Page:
When you open a special fund with the Community Foundation, you chart your own course as a philanthropist. You might create the fund to honor someone you have loved or admired. You’ll focus your support on an issue that speaks to your heart, and you’ll build for the long term, assured that the good you do today will continue into the future.
Here are some recent examples:
Tribute to a Musical Treasure
One of our newest special funds is the Duane R. Skrabalak Memorial Award in Music Fund. Family, friends and colleagues of Duane Skrabalak—former artistic director at Binghamton’s Tri–Cities Opera (TCO)—created the fund to award a scholarship each year to an outstanding music student who is graduating from Johnson City High School, Skrabalak’s alma mater.
“Duane was totally dedicated to the education, training and coaching of young artists,” says Roger Hartman, a former singer at the TCO who also served for a time as its executive director. That makes the fund a fitting tribute.
To get things started, Hartman and two other community members, Joanne Ardune and Barb Van Atta, solicited donations via an extensive mail campaign, personal appeals and a memorial concert. The fund was officially established in the spring of 2015.
The Skrabalak Fund will make its second award to a Johnson City student, picked by faculty, in 2016. “We want the chosen students to realize how special they are,” says Ardune, who also sang at the TCO and worked on its staff. “We want to support their studies, and we hope that one day we’ll be funding the next Duane Skrabalak.”
Passing Along the Love
Lee Shepherd created the Ida Anne Lipshultz Madrigal Choir of Binghamton Fund to honor the memory of her mother, a gifted violinist.
Shepherd was just three, living in Rochester, when her mother enrolled her in a music appreciation class at the Eastman School. Years of musical education followed. “She gave me her love of music, which has been a joy to me my whole life,” Shepherd says.
When Lipshultz died in 2010, after years of frugal living, she left an inheritance that Shepherd decided to put to work for others. “I wanted to keep her memory alive and remind people what music can mean in life—something that parents can give to their children.” So she created a fund to support the Madrigal Choir.
Shepherd joined the Madrigal Choir several years ago. “It’s the area’s best elite choir, made up of amateurs in the best sense—people who get together to make music because they love it,” she says. Each year, the fund will distribute a sum that the Choir can use as its leaders think best—perhaps to award a scholarship, or commission a piece of music. “This will give them a bit of freedom to imagine what they would like to do—some extras for the community and for the choir as well.”
Dr. Anthony Trusso practiced medicine in Broome County for 30 years. An animal lover, he adopted several dogs and cats in his lifetime, and he wanted an ongoing way to provide for the welfare of animals.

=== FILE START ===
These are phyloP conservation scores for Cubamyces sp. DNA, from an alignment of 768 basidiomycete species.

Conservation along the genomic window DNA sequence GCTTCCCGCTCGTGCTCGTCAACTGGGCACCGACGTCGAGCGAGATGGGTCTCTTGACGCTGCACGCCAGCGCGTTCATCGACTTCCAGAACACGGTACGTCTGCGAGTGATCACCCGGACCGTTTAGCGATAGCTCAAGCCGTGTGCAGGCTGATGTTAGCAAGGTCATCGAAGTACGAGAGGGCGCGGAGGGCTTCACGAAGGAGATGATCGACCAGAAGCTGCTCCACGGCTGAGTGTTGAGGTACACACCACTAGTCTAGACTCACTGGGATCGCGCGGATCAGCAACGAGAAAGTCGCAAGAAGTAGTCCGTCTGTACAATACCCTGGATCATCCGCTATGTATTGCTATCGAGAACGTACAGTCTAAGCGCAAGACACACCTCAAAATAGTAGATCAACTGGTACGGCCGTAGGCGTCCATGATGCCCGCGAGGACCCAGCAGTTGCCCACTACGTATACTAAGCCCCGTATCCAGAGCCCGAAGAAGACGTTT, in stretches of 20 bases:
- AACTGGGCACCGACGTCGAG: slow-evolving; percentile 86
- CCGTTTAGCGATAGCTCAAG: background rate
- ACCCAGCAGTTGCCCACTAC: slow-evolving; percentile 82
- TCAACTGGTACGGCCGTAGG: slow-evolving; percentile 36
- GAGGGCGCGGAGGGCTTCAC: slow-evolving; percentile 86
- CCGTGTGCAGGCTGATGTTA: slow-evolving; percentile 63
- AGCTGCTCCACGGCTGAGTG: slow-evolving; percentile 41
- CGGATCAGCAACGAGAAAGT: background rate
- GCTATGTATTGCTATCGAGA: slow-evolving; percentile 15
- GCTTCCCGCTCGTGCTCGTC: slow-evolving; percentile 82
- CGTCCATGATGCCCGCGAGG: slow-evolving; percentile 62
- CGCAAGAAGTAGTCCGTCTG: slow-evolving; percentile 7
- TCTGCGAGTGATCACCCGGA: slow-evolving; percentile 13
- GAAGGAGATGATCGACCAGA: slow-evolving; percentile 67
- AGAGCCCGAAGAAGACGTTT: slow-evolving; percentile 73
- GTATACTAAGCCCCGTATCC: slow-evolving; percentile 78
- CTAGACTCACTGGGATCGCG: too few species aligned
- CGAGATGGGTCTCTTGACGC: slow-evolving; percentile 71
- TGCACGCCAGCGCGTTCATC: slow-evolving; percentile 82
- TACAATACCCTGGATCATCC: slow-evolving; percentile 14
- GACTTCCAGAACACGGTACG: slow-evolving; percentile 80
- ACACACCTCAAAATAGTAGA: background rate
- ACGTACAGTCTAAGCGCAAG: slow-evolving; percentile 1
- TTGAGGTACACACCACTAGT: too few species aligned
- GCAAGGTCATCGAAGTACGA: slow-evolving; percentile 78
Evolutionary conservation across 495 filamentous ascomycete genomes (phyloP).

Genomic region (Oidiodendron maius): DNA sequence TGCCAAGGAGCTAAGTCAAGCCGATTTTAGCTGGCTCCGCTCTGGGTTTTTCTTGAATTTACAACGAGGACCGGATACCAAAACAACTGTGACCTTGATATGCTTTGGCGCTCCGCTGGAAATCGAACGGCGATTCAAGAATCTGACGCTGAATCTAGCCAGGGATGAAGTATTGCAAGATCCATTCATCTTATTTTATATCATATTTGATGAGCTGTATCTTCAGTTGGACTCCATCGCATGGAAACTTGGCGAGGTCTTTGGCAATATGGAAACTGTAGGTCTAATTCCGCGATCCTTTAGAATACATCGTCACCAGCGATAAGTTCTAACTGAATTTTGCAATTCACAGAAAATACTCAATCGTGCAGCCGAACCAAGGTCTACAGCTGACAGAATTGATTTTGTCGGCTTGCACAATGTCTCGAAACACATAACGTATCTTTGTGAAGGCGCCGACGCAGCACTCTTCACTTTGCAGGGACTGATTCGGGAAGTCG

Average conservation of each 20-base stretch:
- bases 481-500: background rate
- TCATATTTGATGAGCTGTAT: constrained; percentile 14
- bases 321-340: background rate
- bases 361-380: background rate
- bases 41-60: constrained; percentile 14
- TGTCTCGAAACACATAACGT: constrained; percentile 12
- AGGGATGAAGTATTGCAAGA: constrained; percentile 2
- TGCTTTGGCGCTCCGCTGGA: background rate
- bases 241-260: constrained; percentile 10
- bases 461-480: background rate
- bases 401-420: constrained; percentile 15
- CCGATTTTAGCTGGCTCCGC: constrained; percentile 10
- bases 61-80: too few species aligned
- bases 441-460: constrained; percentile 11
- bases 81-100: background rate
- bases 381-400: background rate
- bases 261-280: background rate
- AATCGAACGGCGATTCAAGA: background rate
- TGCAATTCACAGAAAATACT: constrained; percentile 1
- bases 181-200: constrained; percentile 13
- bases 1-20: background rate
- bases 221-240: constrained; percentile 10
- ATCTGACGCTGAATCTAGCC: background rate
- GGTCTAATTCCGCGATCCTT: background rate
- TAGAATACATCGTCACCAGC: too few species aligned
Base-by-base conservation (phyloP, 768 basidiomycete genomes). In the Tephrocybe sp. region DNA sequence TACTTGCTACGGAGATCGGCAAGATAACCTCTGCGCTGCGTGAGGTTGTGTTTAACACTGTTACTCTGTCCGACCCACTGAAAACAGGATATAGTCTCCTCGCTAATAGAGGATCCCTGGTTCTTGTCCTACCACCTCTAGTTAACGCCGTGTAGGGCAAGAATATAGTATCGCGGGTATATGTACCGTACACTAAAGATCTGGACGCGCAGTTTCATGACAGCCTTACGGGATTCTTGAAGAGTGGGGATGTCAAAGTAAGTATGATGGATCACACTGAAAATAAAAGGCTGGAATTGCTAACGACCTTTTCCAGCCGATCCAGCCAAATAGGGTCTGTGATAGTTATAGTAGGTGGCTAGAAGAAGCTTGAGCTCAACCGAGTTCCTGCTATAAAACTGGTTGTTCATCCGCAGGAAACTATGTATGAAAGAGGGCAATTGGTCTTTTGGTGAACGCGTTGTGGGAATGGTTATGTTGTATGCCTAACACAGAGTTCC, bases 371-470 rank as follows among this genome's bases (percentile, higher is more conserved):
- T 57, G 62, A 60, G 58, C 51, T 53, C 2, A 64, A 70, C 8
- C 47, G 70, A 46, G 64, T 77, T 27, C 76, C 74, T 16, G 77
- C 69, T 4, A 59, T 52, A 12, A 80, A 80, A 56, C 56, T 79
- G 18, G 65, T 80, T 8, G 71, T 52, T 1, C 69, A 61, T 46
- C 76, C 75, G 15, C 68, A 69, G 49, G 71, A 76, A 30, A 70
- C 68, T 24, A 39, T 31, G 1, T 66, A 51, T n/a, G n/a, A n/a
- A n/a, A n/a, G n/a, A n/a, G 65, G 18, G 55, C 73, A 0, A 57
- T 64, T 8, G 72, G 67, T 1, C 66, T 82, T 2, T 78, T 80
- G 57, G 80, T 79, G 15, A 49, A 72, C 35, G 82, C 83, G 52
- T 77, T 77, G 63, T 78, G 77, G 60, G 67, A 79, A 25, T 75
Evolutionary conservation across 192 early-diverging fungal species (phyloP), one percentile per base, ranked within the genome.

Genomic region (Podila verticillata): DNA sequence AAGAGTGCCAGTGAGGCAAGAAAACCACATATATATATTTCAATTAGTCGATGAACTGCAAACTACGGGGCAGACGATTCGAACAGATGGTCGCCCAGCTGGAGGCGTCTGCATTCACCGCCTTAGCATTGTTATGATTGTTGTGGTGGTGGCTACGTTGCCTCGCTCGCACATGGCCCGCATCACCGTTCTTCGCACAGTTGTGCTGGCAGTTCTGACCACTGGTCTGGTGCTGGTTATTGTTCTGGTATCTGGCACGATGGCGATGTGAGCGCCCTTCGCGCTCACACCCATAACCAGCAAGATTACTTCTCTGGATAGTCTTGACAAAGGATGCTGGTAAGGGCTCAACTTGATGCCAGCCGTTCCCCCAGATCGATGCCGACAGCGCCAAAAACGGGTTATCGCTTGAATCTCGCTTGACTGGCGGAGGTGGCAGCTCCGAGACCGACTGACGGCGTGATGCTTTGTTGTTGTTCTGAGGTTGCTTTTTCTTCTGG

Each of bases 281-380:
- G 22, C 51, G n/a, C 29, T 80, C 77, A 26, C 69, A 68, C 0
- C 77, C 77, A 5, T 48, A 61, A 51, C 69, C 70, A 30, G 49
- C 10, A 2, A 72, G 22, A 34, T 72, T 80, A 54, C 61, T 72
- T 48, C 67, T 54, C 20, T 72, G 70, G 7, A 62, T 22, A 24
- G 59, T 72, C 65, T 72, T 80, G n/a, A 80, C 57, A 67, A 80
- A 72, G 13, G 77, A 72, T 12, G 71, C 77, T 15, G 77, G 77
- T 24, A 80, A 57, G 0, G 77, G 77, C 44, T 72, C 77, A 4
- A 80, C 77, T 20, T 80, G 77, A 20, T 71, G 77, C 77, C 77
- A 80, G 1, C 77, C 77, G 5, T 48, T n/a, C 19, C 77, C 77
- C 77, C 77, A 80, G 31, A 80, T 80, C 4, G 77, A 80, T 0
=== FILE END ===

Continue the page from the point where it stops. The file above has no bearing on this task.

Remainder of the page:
In 2011, Trusso opened the Tipper Fund, named for a beloved dog. Trusso died in 2014, and in the following year his estate fully funded the Tipper Fund, allowing it to make its first grants.
The Tipper Fund provides for dogs and cats housed at three rescue organizations, the Broome County Humane Society, the Animal Care Council and the Society for the Promotion of Education in Animal Kindness (SPEAK). Each year, the fund gives an equal sum to each of the three organizations, to be used directly to benefit the animals.
During his life, Trusso worked with his financial advisor to craft the fund in a very specific way. The three organizations may spend their grants on food, toys and medical expenses, including vaccinations and medications, but not on office or administrative expenses.
Trusso had a clear philanthropic vision. In collaboration with the Community Foundation, he made that vision both real and lasting.
Close to Home
The Paul G. and Miriam B. Mattern Fund honors the memories of two long-time residents of Walton, N.Y. Established in 2013 by the Matterns’ children, the fund makes several small grants each year, totaling up to $5,000, for projects that enrich the lives of Walton residents.
A committee of people who live or work in Walton reviews applications and makes the awards. Among other projects, the fund has supported a summer art program for children at a village park, a performance for children at the Walton Theatre and two backpack programs, which send students from needy families home from school with nutritious food for the weekend.
“It’s just for Walton—that’s what I love about it,” says committee member Sally Cranston, former director of Walton’s William B. Ogden Free Library. “The Mattern family always did a lot for the community, and this is a way to keep it going.”
David Mattern, one of Paul and Miriam’s children, is pleased with the grants, and pleased that a local committee is making the decisions. He remembers how his father used to stress the importance of community engagement. “People have to look out for the community, and for each other,” he says. The Mattern Fund honors that spirit.